Water, water everywhere…

fontana . . . and not only can you drink it, it’s quite tasty, actually.

The other day, on the way to the San Marcuola vaporetto stop, I followed a traveler down the broad rio terà that runs behind the Ghetto. He was outfitted for the day with a medium-sized backpack filled with, oh, who knows, traveler stuff; but on opposite sides of his sparkling-new, expertly-engineered pack were hoisted two 1.5 liter bottles of water, pronte to relieve his thirst at a moment’s notice. They made my packless back hurt just looking at ’em.

fontana2 I immediately thought of San Francisco’s mayor, Gavin Newsom, who has just declared the city’s independence from bottled water. Lord, leave it to some Californians to be the first to come to their senses and change something, as opposed to seeming to consciously look for ways to generate more mountain ranges of non-degradable waste, while simultaneously funneling money into an industry that has managed to terrify us into believing that something we’ve already paid to purify and that runs freely from the tap is bad for us, so we must instead buy theirs? Am I missing something here?

Sorry…where was I? Oh, yes, fountains.

Of course you’ll get dry-mouthed ambling about the city, but Venice already has a solution for you: quinch your thirst with some of Italy’s best tasting water from any of the fountains that seem to appear magically right about the time you realize, gosh I’m thirsty, I could use a (here, a fountain will materialize suddenly in your line of sight). Many of us city-dwellers bring a bottle with us, then refill it from the fountains as we continue campo to campo. Makes so much sense: Venice fountain water (and tap, for that matter) is not only safe (it arrives from aquifers north of the city), it tastes good. You not contributing to the mass of plastic oceanic waste. And wouldn’t you rather spend those euro on, say, a bottle of nice Lugana, or Prosecco, or Teroldego, that unfortunately for us does not flow from the tap? (I have been accused more than once of having a one-track mind.)

The fountains serve other purposes as well, as this dear Venetian man demonstrated for me, once he got over the fact that I was taking a picture of a completely deserted fountain. Wait, he said, holding out his palm to halt me, I’ll show you what else it does. I waited.

Ahhhh…

fontana3

5 thoughts on “Water, water everywhere…

  1. John Clarke

    I never even noticed fountains in Venice, but I’ll take your word that they are safe and remember them for my next visit. On my last visit my hostel room-mate got laid low for three days due -we suspected – to ‘something in the water’. ( I was staying at the Astoria in Calle Fiubera ).I thought I was immune and left Venice with a smile, but by the time I arrived in Rome the same thing had hit me. My insides trying to become my outsides by every available exit – not nice.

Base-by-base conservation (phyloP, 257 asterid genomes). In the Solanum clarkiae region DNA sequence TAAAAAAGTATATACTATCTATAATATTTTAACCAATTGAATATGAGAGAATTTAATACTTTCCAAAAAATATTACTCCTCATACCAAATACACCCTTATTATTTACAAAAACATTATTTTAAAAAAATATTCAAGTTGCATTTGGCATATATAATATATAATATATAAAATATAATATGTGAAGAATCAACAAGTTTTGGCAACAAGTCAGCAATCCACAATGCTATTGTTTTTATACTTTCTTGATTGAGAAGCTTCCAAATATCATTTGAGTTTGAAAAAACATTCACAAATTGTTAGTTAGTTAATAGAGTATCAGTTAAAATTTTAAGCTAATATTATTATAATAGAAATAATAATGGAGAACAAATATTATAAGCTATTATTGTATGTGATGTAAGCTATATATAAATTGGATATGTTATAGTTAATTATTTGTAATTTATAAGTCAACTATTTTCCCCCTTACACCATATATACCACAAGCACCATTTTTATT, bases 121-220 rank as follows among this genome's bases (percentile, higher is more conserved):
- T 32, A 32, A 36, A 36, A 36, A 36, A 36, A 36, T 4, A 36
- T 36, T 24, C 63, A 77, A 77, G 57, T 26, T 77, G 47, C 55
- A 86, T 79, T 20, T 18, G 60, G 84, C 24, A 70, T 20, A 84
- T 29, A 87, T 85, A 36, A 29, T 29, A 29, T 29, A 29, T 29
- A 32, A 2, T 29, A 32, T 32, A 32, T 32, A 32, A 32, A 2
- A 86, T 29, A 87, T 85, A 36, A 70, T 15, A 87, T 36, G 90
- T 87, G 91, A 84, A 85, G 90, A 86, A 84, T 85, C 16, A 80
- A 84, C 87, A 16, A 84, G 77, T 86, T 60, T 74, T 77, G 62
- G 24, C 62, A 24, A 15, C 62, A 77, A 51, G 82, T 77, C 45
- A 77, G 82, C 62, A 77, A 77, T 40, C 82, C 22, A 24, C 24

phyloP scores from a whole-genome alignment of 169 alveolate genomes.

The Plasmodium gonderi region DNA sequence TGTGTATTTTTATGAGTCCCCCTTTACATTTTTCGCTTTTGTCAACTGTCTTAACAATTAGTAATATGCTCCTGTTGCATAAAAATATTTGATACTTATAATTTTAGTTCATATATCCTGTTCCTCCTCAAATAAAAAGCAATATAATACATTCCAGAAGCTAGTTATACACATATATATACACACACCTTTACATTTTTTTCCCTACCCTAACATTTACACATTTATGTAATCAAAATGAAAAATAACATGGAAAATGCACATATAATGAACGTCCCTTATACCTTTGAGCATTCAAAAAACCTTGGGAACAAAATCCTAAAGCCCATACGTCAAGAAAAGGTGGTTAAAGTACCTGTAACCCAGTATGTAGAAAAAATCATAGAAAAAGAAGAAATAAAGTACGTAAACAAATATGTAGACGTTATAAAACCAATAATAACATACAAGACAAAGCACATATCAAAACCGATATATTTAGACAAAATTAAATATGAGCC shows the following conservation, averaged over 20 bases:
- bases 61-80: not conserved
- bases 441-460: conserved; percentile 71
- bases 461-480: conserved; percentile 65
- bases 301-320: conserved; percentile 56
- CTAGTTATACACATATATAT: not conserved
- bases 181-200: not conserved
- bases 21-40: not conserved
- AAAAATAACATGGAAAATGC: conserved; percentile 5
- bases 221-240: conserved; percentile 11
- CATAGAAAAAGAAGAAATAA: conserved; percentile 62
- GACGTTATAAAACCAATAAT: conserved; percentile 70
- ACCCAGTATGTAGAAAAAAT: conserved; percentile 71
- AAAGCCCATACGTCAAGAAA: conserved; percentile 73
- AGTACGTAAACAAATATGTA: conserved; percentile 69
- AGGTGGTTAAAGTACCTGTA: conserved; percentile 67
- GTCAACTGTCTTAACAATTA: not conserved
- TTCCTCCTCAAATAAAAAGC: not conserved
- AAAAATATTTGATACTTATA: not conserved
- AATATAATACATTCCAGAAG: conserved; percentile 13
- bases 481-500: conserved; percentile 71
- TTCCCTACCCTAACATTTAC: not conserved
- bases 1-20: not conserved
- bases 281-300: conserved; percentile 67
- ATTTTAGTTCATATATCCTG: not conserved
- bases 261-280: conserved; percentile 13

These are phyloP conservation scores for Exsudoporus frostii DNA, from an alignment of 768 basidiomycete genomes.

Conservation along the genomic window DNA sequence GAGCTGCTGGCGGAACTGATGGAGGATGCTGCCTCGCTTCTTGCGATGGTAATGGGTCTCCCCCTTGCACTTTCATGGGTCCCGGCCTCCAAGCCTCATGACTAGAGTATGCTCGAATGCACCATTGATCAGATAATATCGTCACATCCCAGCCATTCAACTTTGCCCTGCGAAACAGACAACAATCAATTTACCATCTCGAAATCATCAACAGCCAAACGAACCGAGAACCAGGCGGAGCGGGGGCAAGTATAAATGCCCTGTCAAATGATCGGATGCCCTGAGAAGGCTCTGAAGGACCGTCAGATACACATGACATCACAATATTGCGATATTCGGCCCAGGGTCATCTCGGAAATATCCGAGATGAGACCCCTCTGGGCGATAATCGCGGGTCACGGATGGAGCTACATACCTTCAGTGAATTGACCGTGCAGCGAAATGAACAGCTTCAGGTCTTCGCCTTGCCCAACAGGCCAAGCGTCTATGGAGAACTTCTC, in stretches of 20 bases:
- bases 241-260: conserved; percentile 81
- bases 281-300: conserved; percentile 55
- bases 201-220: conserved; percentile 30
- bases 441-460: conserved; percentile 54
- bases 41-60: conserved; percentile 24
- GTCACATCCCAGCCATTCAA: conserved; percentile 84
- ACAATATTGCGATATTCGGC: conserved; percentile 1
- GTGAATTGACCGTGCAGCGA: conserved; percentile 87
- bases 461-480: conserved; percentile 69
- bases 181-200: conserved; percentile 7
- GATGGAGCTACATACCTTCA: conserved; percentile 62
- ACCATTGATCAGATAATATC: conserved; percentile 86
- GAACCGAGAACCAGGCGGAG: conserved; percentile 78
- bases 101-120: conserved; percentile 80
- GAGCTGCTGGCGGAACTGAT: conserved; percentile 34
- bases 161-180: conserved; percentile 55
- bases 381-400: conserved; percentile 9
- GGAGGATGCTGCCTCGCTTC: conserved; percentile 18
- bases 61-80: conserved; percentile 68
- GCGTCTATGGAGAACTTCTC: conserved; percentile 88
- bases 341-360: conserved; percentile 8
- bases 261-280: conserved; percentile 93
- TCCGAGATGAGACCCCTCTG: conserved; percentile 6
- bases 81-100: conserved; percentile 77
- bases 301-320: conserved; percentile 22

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  2. nan

    There’s probably potential for upsets (innards and otherwise) in almost any change of environment, but I’d be surprised if in Venice it was ever due to anything about the water.

    I had a friend who visited here with her Mom, and they had lunch at a well-renowned restaurant. After the Mom ended up being laid low, while the daughter had no ill effects whatsoever. Might’ve happened anywhere, I suppose.

    A friend just told be that they’re thinking of altering the fountains so that they don’t run non-stop, but instead function like any other water fountain that uses a handle and valve. It’s nice to have water running as you wander past, but doesn’t make much sense, now that inhabitants aren’t as plentiful and don’t use them as frequently as they once did.

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  3. John Clarke

    I put my problem down to the water because my roomie and I – so far as I know – hadn’t eaten at any of the same places. But it was a one off, and the only time I’ve ever been ill abroad.

    The handle and valve idea sounds sensible – but the fountains will have to be clearly marked as ‘in use’ or tourists might think they are defunct relics.

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  4. Christine

    I love love love your website – bookmarked it! I lived in Rome for a few years, now in the South of France, and *thought* I wanted to go back to Rome with boyfriend in tow – but we recently decided that we should just take the plunge and start planning for Venice. Although it’s my fave place on earth and I know it well, I’ve just started doing all my research. Wish me luck!

    You know what struck us as the most awesome thing? The idea that we’ll move into whatever place we find…BY BOAT. That pretty much clinched it.

    Anyway, I am rambling, but I am happy to find your blog and will read it with rapt attention. Ciao!

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